Learn how to stain maple cabinet doors with this post along with the best stain for maple. Smart homeowners and consumers purchase unfinished cabinet doors online for the best prices. This means that the doors will need to be finished before installation. The advantage is having the same stain for the cabinetry face, drawer faces, and cabinet doors. If you choose maple as the wood for your cabinetry it can be challenging to stain correctly. Use this post to get the job done right!
Best Stain For Maple Cabinets
Maple is a tight grained species of wood and can be difficult for DIY’ers to finish. Staining maple is possible but it takes some knowledge and patience to avoid a blotchy finish. If you want a dark finish many times it is easier to use a dye instead of a stain. It’s best to always start on the back of doors and drawer faces. If you simply hate the way it looks it will be hidden on the inside of the doors and you won’t have to see it all the time.
Maple Cabinet Door Staining Problems & Solutions
Staining or dyeing maple is possible, but it does present some unique challenges. With some knowledge and patience you’ll be able to stain your maple cabinets. Preparation is key in staining maple so understand fully what it will take and considering testing or practicing on scrap wood if you have it.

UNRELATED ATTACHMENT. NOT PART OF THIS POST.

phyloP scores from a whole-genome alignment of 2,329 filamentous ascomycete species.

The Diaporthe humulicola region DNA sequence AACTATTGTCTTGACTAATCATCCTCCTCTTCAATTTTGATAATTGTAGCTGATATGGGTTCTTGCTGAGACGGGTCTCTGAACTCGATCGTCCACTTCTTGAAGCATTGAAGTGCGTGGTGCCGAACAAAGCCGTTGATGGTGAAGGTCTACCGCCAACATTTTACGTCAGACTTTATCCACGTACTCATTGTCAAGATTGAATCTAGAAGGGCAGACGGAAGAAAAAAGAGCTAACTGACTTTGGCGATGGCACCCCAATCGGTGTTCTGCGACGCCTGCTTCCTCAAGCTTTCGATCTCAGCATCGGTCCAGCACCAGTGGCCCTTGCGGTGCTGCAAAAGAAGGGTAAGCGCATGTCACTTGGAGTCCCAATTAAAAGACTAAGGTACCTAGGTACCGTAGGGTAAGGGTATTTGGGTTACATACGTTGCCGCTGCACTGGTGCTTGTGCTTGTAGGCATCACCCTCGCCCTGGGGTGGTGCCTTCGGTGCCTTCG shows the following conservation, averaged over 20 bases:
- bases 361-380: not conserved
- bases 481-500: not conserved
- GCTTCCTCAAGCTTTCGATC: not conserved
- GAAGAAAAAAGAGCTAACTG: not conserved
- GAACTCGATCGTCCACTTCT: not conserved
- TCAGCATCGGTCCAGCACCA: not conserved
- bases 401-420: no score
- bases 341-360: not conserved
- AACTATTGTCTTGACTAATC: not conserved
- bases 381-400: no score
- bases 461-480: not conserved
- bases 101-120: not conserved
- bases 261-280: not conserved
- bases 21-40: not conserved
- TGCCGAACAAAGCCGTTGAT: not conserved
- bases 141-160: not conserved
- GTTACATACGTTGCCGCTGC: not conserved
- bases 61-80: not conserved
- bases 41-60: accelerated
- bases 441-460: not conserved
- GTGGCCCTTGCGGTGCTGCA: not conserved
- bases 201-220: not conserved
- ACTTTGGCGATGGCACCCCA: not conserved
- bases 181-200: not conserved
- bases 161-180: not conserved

Uneven Stain Problem
One of the most common staining problems in soft maple is when there are variances between cross cut and end cut sections of wood. End cut sections are more absorbent and will typically take more of the stain or dye. This will lead to these sections being darker than the rest of the doors.
Uneven Stain Solution
The way to counteract this tendency of maple is to either use sanding or a diluted glue mixture. You can use finer sanding on the end sections to prevent excessive absorption of stain. The alternative is to use diluted glue to provide a level of sealing to the end sections. A dilution of 10:1 of water and white or yellow glue can be applied to the end grain cut sections of the door or drawer faces. It’s important to allow this treatment to fully dry before applying stain or dye. Another option is using a light coating of sealer or shellac to prevent uneven absorption of the stain.
Great Videos Dyeing & Staining Maple
Take a look at these YouTube videos which show how to stain maple, dye maple, and handling blotchy woods.